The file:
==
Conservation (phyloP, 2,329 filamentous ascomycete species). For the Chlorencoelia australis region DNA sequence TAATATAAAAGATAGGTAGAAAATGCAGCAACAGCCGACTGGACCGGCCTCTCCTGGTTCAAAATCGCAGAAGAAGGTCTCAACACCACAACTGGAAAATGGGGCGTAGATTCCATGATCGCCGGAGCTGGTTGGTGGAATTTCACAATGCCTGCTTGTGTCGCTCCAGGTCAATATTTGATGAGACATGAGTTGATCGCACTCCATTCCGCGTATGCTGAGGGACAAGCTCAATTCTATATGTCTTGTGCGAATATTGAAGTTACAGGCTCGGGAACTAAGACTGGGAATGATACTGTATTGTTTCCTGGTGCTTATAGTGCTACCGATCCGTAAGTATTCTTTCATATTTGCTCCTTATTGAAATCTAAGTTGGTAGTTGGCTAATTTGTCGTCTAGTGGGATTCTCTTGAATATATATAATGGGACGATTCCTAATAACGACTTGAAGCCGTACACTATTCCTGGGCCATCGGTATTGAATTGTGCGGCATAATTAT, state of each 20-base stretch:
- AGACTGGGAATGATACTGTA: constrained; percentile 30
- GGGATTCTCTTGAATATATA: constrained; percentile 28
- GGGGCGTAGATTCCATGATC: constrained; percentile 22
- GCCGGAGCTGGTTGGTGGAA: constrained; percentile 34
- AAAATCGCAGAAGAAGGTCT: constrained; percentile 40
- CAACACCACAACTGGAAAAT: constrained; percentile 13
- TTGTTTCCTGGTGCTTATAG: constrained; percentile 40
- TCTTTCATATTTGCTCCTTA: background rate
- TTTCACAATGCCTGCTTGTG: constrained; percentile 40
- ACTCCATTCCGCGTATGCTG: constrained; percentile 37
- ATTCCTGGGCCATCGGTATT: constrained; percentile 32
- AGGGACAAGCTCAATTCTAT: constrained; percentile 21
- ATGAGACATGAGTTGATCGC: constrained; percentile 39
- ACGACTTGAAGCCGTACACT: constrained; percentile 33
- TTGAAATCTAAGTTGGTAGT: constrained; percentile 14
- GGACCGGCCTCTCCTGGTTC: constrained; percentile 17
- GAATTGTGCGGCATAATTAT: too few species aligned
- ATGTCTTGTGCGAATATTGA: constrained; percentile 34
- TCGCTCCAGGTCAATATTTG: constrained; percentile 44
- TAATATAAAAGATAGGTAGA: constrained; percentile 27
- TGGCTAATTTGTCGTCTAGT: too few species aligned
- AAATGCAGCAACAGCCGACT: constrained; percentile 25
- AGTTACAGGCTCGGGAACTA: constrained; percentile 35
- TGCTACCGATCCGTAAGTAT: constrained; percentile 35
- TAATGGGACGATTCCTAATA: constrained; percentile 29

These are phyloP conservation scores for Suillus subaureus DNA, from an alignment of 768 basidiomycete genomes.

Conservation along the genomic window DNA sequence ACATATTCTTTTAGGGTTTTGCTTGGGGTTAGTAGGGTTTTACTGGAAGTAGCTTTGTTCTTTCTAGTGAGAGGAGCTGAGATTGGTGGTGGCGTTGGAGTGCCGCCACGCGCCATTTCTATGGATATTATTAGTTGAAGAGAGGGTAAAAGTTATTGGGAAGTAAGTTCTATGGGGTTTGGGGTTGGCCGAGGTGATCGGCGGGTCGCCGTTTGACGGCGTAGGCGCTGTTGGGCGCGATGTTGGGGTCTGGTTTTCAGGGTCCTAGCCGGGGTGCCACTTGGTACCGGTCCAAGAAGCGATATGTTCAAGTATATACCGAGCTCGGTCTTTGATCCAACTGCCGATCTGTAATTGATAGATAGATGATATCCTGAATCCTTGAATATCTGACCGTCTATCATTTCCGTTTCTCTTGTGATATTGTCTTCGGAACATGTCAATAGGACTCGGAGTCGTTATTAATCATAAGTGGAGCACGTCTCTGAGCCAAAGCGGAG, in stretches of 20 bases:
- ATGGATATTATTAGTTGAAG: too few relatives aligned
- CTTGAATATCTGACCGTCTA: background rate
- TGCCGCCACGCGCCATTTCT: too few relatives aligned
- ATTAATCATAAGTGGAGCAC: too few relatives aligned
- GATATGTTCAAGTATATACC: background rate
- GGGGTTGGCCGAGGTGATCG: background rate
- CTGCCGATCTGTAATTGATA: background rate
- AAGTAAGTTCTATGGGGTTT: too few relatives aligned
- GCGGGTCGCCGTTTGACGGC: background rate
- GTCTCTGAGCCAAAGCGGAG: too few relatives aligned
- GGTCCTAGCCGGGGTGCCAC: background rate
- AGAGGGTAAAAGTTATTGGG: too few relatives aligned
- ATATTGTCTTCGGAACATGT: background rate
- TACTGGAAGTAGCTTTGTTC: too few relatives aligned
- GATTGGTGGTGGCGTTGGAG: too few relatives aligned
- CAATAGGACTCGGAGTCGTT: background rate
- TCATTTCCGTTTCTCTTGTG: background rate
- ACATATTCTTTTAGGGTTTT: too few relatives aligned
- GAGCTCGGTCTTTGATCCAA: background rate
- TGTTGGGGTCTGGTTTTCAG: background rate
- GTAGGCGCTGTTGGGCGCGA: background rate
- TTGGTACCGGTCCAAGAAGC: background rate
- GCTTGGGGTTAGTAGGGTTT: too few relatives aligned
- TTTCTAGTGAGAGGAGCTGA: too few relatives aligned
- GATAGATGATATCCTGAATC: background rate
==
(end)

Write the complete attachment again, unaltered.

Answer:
Conservation (phyloP, 2,329 filamentous ascomycete species). For the Chlorencoelia australis region DNA sequence TAATATAAAAGATAGGTAGAAAATGCAGCAACAGCCGACTGGACCGGCCTCTCCTGGTTCAAAATCGCAGAAGAAGGTCTCAACACCACAACTGGAAAATGGGGCGTAGATTCCATGATCGCCGGAGCTGGTTGGTGGAATTTCACAATGCCTGCTTGTGTCGCTCCAGGTCAATATTTGATGAGACATGAGTTGATCGCACTCCATTCCGCGTATGCTGAGGGACAAGCTCAATTCTATATGTCTTGTGCGAATATTGAAGTTACAGGCTCGGGAACTAAGACTGGGAATGATACTGTATTGTTTCCTGGTGCTTATAGTGCTACCGATCCGTAAGTATTCTTTCATATTTGCTCCTTATTGAAATCTAAGTTGGTAGTTGGCTAATTTGTCGTCTAGTGGGATTCTCTTGAATATATATAATGGGACGATTCCTAATAACGACTTGAAGCCGTACACTATTCCTGGGCCATCGGTATTGAATTGTGCGGCATAATTAT, state of each 20-base stretch:
- AGACTGGGAATGATACTGTA: constrained; percentile 30
- GGGATTCTCTTGAATATATA: constrained; percentile 28
- GGGGCGTAGATTCCATGATC: constrained; percentile 22
- GCCGGAGCTGGTTGGTGGAA: constrained; percentile 34
- AAAATCGCAGAAGAAGGTCT: constrained; percentile 40
- CAACACCACAACTGGAAAAT: constrained; percentile 13
- TTGTTTCCTGGTGCTTATAG: constrained; percentile 40
- TCTTTCATATTTGCTCCTTA: background rate
- TTTCACAATGCCTGCTTGTG: constrained; percentile 40
- ACTCCATTCCGCGTATGCTG: constrained; percentile 37
- ATTCCTGGGCCATCGGTATT: constrained; percentile 32
- AGGGACAAGCTCAATTCTAT: constrained; percentile 21
- ATGAGACATGAGTTGATCGC: constrained; percentile 39
- ACGACTTGAAGCCGTACACT: constrained; percentile 33
- TTGAAATCTAAGTTGGTAGT: constrained; percentile 14
- GGACCGGCCTCTCCTGGTTC: constrained; percentile 17
- GAATTGTGCGGCATAATTAT: too few species aligned
- ATGTCTTGTGCGAATATTGA: constrained; percentile 34
- TCGCTCCAGGTCAATATTTG: constrained; percentile 44
- TAATATAAAAGATAGGTAGA: constrained; percentile 27
- TGGCTAATTTGTCGTCTAGT: too few species aligned
- AAATGCAGCAACAGCCGACT: constrained; percentile 25
- AGTTACAGGCTCGGGAACTA: constrained; percentile 35
- TGCTACCGATCCGTAAGTAT: constrained; percentile 35
- TAATGGGACGATTCCTAATA: constrained; percentile 29

These are phyloP conservation scores for Suillus subaureus DNA, from an alignment of 768 basidiomycete genomes.

Conservation along the genomic window DNA sequence ACATATTCTTTTAGGGTTTTGCTTGGGGTTAGTAGGGTTTTACTGGAAGTAGCTTTGTTCTTTCTAGTGAGAGGAGCTGAGATTGGTGGTGGCGTTGGAGTGCCGCCACGCGCCATTTCTATGGATATTATTAGTTGAAGAGAGGGTAAAAGTTATTGGGAAGTAAGTTCTATGGGGTTTGGGGTTGGCCGAGGTGATCGGCGGGTCGCCGTTTGACGGCGTAGGCGCTGTTGGGCGCGATGTTGGGGTCTGGTTTTCAGGGTCCTAGCCGGGGTGCCACTTGGTACCGGTCCAAGAAGCGATATGTTCAAGTATATACCGAGCTCGGTCTTTGATCCAACTGCCGATCTGTAATTGATAGATAGATGATATCCTGAATCCTTGAATATCTGACCGTCTATCATTTCCGTTTCTCTTGTGATATTGTCTTCGGAACATGTCAATAGGACTCGGAGTCGTTATTAATCATAAGTGGAGCACGTCTCTGAGCCAAAGCGGAG, in stretches of 20 bases:
- ATGGATATTATTAGTTGAAG: too few relatives aligned
- CTTGAATATCTGACCGTCTA: background rate
- TGCCGCCACGCGCCATTTCT: too few relatives aligned
- ATTAATCATAAGTGGAGCAC: too few relatives aligned
- GATATGTTCAAGTATATACC: background rate
- GGGGTTGGCCGAGGTGATCG: background rate
- CTGCCGATCTGTAATTGATA: background rate
- AAGTAAGTTCTATGGGGTTT: too few relatives aligned
- GCGGGTCGCCGTTTGACGGC: background rate
- GTCTCTGAGCCAAAGCGGAG: too few relatives aligned
- GGTCCTAGCCGGGGTGCCAC: background rate
- AGAGGGTAAAAGTTATTGGG: too few relatives aligned
- ATATTGTCTTCGGAACATGT: background rate
- TACTGGAAGTAGCTTTGTTC: too few relatives aligned
- GATTGGTGGTGGCGTTGGAG: too few relatives aligned
- CAATAGGACTCGGAGTCGTT: background rate
- TCATTTCCGTTTCTCTTGTG: background rate
- ACATATTCTTTTAGGGTTTT: too few relatives aligned
- GAGCTCGGTCTTTGATCCAA: background rate
- TGTTGGGGTCTGGTTTTCAG: background rate
- GTAGGCGCTGTTGGGCGCGA: background rate
- TTGGTACCGGTCCAAGAAGC: background rate
- GCTTGGGGTTAGTAGGGTTT: too few relatives aligned
- TTTCTAGTGAGAGGAGCTGA: too few relatives aligned
- GATAGATGATATCCTGAATC: background rate